I'm happy to annouce the release of qutebrowser v0.10.0! qutebrowser is a keyboard driven browser with a vim-like, minimalistic interface. It's written using PyQt and cross-platform. I haven't announced the v0.9.0 release in this blog (or any patch releases), but for v0.10.0 it definitely makes sense to do so, as it's mostly centered on QtWebEngine!
  • GNOME Pomodoro: A Pomodoro Timer With AppIndicator And GNOME Shell Support
    GNOME Pomodoro is, like the name suggests, a Pomodoro timer for GNOME. The application website mentions that it's currently only for GNOME Shell, however, an AppIndicator is also available.
  • 7 Awesome Open Source Build Automation Tools For Sysadmin/DevOps/Developers
    Build automation is a vital tool for devops, sysadmins, and developers. It is nothing but scripting or automating the process of compiling source code into binary. Sysadmins can use build tools to manage and update config files. Following is a list of awesome open source and popular tools associated with automating build processes on Linux or Unix-like system.

Android Leftovers

Security Leftovers

  • Major Cloudflare bug leaked sensitive data from customers’ websites
    Cloudflare revealed a serious bug in its software today that caused sensitive data like passwords, cookies, authentication tokens to spill in plaintext from its customers’ websites. The announcement is a major blow for the content delivery network, which offers enhanced security and performance for more than 5 million websites. This could have allowed anyone who noticed the error to collect a variety of very personal information that is typically encrypted or obscured.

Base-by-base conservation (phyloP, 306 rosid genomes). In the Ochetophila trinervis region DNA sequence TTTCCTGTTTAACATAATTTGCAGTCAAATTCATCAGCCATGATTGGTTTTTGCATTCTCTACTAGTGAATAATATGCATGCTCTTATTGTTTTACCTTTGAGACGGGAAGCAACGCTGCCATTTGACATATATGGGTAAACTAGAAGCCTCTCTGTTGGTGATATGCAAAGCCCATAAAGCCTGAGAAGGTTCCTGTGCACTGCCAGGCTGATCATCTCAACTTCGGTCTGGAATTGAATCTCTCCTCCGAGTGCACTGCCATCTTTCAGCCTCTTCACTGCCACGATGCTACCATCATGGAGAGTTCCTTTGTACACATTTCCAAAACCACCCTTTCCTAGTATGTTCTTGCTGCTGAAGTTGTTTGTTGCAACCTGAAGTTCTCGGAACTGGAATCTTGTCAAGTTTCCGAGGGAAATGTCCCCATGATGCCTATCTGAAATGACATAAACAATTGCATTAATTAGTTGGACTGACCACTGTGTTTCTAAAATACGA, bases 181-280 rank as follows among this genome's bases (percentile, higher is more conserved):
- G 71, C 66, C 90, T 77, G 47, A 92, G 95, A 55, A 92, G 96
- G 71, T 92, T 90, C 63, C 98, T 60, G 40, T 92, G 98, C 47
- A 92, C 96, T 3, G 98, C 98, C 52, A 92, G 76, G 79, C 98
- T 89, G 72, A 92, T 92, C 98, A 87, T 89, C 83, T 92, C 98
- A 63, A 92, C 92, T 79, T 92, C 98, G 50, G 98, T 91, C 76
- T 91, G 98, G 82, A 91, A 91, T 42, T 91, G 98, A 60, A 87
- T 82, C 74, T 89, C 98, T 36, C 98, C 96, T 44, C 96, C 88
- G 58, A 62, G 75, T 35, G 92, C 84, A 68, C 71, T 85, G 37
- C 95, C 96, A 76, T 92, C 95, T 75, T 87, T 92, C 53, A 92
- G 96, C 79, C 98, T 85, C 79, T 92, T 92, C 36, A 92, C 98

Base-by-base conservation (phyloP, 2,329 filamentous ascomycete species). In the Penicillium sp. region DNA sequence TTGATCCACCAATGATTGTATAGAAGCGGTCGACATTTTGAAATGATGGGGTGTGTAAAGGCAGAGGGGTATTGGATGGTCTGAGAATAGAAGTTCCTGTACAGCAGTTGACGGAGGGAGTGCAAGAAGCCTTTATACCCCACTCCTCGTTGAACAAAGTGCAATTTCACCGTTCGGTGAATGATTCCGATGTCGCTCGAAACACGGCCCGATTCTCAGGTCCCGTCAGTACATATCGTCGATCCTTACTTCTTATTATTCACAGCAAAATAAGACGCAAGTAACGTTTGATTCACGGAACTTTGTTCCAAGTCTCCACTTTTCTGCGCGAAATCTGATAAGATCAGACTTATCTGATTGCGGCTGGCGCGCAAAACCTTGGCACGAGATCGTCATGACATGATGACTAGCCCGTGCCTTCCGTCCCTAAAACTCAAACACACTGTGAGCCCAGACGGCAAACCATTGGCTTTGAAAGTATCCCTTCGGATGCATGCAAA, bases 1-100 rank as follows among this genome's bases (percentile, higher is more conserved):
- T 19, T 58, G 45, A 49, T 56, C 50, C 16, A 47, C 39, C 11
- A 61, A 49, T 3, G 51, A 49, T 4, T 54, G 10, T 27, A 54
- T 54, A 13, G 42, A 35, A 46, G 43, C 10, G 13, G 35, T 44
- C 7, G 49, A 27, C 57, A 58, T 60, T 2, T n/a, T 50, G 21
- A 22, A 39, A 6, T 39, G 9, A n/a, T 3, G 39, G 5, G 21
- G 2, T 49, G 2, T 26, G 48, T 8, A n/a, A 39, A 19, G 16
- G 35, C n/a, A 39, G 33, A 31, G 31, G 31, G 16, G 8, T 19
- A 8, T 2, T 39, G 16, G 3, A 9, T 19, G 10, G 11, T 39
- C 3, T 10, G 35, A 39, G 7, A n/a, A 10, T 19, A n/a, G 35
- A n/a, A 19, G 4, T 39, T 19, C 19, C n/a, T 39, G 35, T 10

• SHA1 collisions make Git vulnerable to attakcs by third-parties, not just repo maintainers
    After sitting through an endless flood of headless-chicken messages on multiple media about SHA-1 being fatally broken, I thought I'd do a quick writeup about what this actually means.
  • Torvalds patches git to mitigate against SHA-1 attacks
    Linux creator Linus Torvalds says two sets of patches have been posted for the distributed version control system git to mitigate against SHA-1 attacks which are based on the method that Dutch and Google engineers detailed last week. The post by Torvalds detailing this came after reports emerged of the version control system used by the WebKit browser engine repository becoming corrupted after the two proof-of-concept PDF files that were released by the Dutch and Google researchers were uploaded to the repository.
  • Linus Torvalds on "SHA1 collisions found"
  • More from Torvalds on SHA1 collisions
    I thought I'd write an update on git and SHA1, since the SHA1 collision attack was so prominently in the news. Quick overview first, with more in-depth explanation below: (1) First off - the sky isn't falling. There's a big difference between using a cryptographic hash for things like security signing, and using one for generating a "content identifier" for a content-addressable system like git. (2) Secondly, the nature of this particular SHA1 attack means that it's actually pretty easy to mitigate against, and there's already been two sets of patches posted for that mitigation. (3) And finally, there's actually a reasonably straightforward transition to some other hash that won't break the world - or even old git repositories.